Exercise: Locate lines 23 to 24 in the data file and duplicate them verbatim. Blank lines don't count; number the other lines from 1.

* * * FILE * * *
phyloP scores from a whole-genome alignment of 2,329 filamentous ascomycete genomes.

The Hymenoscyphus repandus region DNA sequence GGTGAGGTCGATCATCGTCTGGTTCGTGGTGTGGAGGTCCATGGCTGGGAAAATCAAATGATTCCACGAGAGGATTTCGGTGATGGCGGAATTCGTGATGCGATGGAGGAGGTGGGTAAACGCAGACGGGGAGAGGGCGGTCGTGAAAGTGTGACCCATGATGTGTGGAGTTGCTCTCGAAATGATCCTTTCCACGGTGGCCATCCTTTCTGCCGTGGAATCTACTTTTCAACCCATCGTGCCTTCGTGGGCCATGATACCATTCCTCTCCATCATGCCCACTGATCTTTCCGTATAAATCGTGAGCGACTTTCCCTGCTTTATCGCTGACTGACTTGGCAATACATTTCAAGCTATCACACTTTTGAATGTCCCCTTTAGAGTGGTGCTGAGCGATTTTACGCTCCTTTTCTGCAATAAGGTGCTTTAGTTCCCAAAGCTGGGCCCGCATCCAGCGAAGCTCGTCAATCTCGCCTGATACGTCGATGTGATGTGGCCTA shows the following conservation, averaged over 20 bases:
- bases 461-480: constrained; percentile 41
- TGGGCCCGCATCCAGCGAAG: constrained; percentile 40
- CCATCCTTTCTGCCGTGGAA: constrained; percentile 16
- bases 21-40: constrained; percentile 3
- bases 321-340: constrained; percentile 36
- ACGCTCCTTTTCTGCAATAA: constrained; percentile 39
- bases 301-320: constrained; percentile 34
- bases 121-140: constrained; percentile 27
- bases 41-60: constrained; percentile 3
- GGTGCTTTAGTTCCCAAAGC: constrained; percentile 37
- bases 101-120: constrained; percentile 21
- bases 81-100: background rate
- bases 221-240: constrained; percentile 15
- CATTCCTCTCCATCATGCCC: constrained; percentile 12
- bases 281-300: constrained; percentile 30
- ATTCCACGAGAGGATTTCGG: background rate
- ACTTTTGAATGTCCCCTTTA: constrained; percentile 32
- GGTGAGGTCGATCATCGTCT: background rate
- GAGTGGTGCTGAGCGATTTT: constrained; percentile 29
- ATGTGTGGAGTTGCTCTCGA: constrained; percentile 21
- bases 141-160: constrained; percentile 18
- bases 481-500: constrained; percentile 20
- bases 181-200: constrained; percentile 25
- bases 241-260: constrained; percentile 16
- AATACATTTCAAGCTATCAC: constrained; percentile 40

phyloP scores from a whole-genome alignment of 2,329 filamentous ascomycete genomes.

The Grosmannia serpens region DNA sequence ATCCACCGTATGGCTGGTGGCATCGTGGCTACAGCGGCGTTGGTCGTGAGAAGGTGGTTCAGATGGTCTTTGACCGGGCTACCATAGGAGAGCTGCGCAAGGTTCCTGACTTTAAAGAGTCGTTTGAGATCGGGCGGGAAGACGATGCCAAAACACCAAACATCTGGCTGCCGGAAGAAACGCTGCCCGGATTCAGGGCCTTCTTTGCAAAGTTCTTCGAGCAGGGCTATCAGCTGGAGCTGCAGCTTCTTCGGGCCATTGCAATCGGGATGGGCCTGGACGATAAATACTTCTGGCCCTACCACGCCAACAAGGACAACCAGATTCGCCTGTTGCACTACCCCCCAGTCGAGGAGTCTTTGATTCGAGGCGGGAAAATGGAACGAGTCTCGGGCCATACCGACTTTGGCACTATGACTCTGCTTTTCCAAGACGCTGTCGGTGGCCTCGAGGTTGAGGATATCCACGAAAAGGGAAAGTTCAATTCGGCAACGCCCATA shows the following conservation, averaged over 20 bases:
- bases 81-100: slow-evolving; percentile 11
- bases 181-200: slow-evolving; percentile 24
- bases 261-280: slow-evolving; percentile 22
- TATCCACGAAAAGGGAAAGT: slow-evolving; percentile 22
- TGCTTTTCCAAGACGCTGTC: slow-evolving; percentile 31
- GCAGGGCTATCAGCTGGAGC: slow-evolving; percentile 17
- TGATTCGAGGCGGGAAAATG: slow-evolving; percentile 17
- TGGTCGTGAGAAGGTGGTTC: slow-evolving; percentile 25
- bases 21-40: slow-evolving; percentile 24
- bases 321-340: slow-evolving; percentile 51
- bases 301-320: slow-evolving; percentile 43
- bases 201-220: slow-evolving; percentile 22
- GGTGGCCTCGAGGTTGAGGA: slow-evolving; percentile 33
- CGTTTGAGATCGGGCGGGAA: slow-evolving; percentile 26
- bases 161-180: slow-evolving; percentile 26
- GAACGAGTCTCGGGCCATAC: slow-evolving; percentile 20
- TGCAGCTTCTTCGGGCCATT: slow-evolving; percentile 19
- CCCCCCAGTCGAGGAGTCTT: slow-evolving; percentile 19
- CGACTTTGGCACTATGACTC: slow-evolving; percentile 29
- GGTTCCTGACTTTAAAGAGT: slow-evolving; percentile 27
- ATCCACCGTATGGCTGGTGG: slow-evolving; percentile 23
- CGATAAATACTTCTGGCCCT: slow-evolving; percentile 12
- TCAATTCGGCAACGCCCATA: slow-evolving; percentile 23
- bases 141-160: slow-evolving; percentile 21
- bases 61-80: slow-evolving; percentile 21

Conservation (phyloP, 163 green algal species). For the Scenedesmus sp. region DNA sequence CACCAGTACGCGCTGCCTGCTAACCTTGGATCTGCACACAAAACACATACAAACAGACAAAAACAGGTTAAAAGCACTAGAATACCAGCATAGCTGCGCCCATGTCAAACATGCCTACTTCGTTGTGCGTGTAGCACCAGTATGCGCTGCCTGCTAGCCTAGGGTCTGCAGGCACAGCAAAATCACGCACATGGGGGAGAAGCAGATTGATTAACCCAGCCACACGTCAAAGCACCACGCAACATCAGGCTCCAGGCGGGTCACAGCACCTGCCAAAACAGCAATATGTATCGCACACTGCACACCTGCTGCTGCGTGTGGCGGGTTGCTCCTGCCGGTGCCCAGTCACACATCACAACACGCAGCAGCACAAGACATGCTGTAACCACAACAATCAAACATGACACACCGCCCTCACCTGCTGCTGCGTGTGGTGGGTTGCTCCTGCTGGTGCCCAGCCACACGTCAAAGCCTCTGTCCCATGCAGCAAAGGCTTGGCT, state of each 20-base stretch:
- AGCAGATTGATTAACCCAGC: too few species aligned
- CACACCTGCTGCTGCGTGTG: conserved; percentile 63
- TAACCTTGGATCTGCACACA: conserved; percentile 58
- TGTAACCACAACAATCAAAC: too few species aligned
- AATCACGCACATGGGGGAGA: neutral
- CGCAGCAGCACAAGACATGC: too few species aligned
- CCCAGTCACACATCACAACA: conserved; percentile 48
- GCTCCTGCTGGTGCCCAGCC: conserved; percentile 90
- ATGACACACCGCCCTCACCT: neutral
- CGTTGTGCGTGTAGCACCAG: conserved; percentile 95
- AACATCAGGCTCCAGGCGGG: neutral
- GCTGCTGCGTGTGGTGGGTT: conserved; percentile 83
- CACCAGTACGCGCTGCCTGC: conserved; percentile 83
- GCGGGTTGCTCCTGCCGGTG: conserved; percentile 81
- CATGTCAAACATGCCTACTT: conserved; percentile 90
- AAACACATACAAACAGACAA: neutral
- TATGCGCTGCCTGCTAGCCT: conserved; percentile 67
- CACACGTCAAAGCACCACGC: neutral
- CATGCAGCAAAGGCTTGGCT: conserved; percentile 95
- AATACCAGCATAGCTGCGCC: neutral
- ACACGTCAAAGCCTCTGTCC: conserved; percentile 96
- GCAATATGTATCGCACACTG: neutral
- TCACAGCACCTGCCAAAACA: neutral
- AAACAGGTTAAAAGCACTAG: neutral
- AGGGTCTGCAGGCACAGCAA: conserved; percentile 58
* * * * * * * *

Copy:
- bases 141-160: constrained; percentile 18
- bases 481-500: constrained; percentile 20